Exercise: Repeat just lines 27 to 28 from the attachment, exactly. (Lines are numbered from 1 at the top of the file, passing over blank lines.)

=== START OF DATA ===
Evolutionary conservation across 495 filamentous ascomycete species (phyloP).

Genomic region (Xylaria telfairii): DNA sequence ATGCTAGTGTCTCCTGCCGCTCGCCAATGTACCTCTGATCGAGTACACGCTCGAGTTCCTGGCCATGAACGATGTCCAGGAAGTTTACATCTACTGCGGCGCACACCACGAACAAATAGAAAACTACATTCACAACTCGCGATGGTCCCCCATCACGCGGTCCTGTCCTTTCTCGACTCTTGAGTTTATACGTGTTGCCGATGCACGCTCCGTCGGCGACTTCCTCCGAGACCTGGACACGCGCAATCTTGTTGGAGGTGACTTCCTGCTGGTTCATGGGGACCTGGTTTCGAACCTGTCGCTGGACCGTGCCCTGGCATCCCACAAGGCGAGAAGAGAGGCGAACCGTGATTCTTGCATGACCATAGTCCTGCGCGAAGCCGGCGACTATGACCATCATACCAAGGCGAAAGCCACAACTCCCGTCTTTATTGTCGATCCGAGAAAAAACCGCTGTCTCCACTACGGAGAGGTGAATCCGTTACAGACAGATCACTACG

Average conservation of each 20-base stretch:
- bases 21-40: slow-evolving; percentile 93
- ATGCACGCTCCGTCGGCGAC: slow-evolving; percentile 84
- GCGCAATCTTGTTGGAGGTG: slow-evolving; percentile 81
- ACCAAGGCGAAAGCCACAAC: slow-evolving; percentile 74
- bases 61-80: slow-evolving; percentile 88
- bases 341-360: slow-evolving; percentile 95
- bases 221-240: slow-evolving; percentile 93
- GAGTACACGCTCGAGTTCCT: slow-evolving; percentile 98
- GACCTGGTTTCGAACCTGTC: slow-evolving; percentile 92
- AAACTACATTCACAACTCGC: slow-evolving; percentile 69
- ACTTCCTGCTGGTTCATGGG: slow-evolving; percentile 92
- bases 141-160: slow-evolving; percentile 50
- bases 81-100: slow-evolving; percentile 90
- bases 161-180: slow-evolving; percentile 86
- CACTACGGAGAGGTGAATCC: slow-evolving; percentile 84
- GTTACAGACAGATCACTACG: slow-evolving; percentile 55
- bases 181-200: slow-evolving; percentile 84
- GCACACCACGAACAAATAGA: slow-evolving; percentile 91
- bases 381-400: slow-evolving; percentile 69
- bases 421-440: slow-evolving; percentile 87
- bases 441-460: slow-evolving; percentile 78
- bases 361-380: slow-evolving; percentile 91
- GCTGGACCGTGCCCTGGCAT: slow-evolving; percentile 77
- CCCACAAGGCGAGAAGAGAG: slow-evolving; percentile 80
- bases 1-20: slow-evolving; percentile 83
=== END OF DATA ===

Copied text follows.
- CCCACAAGGCGAGAAGAGAG: slow-evolving; percentile 80
- bases 1-20: slow-evolving; percentile 83